Vaccine aluminum safety calculation flawed
A math error in a key study used to evaluate the amount of aluminum that can “safely” be injected into infants via vaccination has also previously been found.
The error — revealed by scientists at Physicians for Informed Consent (PIC) — is in a key U.S. Food and Drug Administration (FDA) study.
When the aluminum adjuvant was first approved for use in vaccines, more than 90 years ago, it was approved because of efficacy — safety studies weren’t performed.
A 2002 document from the FDA even states:
“Historically, the non-clinical safety assessment for preventive vaccines has often not included toxicity studies in animal models. This is because vaccines have not been viewed as inherently toxic, and vaccines are generally administered in limited dosages over months or even years.”
Still, in 2002, researchers with the CDC’s Agency for Toxic Substances and Disease Registry (ATSDR) released a study on medical aluminum exposure on public health in order to estimate the infant body burden of aluminum to infants following a standard vaccination schedule during the first year of life.
They found that while the body burden of aluminum from vaccinations exceeded that from dietary sources, it was still below the minimal risk level established by ATSDR.
In 2011, FDA scientists updated the 2002 study with a current pediatric vaccination schedule and other updated parameters, and it’s there that what PIC described as a “crucial math error” occurred.
According to PIC, the study based its calculations on 0.78% of oral aluminum being absorbed into the bloodstream instead of the value of 0.1% used by the ATSDR. “As a result,” PIC noted, “the FDA paper assumed that nearly 8 (0.78%/0.1%) times more aluminum can safely enter the bloodstream, and this led the authors to incorrectly conclude that aluminum exposure from vaccines was well below the safety limit.”
Christopher Shaw, a professor at the University of British Columbia who has studied the effects of injected aluminum, explained in a news release:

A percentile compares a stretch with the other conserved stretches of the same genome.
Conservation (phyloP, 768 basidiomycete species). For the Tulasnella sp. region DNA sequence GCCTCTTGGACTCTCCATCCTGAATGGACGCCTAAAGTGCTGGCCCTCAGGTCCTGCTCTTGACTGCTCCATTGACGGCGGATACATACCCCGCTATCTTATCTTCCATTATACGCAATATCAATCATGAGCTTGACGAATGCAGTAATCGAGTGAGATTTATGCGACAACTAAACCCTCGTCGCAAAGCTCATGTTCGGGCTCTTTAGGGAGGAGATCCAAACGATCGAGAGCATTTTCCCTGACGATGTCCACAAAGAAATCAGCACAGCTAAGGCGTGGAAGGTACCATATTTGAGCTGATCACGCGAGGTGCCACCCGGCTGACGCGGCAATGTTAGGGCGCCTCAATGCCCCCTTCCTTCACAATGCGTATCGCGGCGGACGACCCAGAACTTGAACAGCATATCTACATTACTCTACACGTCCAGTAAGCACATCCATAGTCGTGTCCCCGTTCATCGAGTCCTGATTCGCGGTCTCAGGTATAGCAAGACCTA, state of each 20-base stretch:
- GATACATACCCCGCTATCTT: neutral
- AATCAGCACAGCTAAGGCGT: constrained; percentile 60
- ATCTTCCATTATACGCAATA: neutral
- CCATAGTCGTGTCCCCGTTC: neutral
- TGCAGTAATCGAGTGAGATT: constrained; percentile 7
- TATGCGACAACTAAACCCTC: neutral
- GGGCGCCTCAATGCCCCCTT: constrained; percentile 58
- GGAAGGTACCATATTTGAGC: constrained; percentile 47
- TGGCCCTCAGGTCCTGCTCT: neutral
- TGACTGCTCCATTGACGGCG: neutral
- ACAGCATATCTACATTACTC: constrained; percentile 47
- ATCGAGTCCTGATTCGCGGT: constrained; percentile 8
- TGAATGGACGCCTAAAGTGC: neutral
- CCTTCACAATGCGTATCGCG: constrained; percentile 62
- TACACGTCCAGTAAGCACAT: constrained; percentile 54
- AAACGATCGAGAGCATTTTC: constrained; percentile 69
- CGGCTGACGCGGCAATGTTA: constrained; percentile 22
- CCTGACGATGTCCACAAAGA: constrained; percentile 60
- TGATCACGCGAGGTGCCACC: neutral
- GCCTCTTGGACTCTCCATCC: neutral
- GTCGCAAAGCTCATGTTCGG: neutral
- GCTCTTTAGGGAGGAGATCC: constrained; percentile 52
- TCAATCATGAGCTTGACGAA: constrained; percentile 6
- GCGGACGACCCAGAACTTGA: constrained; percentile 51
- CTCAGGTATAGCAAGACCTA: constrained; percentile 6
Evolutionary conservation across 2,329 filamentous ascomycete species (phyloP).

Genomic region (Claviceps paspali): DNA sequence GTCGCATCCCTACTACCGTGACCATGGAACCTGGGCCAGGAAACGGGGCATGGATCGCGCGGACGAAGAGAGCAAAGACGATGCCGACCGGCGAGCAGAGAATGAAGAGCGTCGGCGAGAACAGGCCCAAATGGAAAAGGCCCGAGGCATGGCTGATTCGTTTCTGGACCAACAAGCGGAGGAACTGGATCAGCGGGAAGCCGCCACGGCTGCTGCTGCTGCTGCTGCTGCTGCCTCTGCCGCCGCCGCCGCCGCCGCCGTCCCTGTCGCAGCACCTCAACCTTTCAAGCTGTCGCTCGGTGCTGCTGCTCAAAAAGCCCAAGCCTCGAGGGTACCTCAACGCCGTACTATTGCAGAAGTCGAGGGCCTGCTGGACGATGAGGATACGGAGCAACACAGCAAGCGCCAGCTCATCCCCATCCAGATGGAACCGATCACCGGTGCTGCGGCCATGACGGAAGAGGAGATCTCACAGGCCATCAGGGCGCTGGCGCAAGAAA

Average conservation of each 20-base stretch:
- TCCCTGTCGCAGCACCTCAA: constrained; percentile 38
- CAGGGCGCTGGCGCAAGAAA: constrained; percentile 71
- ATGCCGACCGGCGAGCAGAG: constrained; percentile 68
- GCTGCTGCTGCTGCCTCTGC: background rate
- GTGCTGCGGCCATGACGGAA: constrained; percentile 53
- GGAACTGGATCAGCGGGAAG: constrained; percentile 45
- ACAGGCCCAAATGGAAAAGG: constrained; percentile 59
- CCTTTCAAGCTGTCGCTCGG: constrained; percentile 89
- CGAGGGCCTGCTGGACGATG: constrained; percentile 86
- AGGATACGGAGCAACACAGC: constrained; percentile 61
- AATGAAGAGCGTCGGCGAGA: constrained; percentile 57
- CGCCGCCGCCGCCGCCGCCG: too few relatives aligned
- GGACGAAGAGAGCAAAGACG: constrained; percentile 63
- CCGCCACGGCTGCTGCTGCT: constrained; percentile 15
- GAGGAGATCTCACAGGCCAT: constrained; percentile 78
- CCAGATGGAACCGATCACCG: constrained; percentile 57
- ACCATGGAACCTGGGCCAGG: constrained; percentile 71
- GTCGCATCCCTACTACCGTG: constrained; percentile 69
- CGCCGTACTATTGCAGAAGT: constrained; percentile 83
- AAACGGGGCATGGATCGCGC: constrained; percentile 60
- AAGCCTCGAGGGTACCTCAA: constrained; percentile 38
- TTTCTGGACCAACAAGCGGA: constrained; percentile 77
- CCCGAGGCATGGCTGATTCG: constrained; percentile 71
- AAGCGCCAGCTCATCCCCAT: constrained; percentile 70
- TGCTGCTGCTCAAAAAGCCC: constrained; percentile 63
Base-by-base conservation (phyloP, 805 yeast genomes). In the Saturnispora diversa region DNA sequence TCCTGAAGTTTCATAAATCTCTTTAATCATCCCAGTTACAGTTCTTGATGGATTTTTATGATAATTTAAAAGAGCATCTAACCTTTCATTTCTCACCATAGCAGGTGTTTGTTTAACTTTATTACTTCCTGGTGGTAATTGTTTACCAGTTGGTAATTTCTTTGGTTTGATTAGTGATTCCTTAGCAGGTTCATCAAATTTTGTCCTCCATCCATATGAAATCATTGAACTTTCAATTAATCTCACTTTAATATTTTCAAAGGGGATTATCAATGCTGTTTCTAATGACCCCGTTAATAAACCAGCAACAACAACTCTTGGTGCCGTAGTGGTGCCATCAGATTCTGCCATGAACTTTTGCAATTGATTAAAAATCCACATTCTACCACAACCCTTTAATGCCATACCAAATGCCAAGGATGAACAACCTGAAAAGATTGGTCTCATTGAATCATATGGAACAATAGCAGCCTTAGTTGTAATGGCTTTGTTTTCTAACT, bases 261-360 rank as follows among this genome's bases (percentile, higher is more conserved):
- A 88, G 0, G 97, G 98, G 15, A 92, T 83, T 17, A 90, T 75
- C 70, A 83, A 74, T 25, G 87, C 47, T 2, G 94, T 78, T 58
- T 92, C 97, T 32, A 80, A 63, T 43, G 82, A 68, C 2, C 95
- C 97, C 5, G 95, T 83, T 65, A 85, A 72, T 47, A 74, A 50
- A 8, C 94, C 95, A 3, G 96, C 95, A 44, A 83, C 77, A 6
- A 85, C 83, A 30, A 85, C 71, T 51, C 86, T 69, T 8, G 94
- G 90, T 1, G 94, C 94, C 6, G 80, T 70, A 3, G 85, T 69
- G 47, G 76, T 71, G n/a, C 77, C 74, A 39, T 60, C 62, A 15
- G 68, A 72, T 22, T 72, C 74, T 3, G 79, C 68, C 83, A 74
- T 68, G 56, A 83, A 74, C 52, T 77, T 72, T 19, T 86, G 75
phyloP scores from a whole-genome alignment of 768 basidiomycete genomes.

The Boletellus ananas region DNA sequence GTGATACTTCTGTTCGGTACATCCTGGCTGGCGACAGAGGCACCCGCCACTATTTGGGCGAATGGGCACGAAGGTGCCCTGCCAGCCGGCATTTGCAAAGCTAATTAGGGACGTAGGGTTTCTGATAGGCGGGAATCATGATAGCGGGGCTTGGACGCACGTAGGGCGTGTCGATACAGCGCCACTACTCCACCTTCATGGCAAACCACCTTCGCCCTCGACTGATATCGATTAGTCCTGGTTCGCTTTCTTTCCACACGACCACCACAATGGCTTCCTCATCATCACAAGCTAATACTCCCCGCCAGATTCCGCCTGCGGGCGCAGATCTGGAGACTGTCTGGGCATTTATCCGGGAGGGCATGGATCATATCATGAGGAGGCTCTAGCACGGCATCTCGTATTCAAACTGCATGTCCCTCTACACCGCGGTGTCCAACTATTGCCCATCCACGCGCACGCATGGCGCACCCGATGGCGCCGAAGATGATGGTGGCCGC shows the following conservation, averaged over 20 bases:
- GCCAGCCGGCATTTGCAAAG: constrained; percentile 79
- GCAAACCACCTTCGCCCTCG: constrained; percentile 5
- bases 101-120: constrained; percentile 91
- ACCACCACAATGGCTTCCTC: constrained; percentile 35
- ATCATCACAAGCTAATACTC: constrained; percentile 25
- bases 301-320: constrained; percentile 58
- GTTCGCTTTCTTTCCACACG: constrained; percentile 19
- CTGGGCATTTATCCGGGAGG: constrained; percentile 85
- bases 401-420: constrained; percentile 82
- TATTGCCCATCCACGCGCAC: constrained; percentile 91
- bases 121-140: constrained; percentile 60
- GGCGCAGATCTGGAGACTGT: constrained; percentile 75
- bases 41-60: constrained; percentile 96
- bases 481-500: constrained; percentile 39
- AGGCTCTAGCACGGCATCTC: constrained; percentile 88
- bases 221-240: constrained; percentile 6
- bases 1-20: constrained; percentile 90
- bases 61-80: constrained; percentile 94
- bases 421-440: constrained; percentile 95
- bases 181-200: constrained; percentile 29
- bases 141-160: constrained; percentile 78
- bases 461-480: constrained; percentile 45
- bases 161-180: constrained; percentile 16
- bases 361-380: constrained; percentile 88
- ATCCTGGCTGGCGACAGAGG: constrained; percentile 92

“We knew that the  Mitkus et al. paper modeling aluminum clearance had to be inaccurate since it was assuming that injected aluminum kinetics were the same as the kinetics of aluminum acquired through diet.
“Now, in addition, we see that they did their modeling based on using the incorrect level of aluminum absorption. What is particularly striking is that despite all these errors, since 2011, Mitkus et al. is used by CDC and other entities as the basis for claiming that aluminum adjuvants are safe.”
Aluminum exposure from vaccines must be questioned
While researchers continue to raise red flags over the safety of injecting children with aluminum-containing vaccines, millions of children are being exposed to this toxin in the first years of their life.
Aluminum adjuvants can persist in the body long-term and penetrate the blood-brain barrier.
They’re also known to trigger adverse neurobehavioral outcomes in mice at vaccine-relevant exposures, leading researchers to conclude in 2013, “Efforts should be made to reduce Al [aluminum] exposure from vaccines.”
Research published in the Journal of Trace Elements in Medicine and Biology in 2020 also found the CDC’s childhood vaccine schedule — when adjusted for body weight — exposes children to a level of aluminum that is 15.9 times higher than the recommended “safe” level.
The study involved three models to estimate the expected acute and long-term whole-body accumulation of aluminum in children from vaccines, and the CDC’s childhood vaccine schedule led to the greatest aluminum burden. The CDC’s vaccine schedule modified to use low-dose aluminum DTaP and aluminum-free Hib vaccines led to a lower burden.
However, the lowest expected aluminum burden came from a “vaccine-friendly plan” from Dr. Paul Thomas, which recommends giving only one aluminum-containing vaccine per visit (max two) and delaying certain vaccinations.
Considering the serious questions about the safety of aluminum in vaccines, aluminum-free vaccines or at least limiting the number of aluminum-containing vaccines received at one time seems logical. What’s more, further research into these options should be made a priority.
Originally published by Mercola.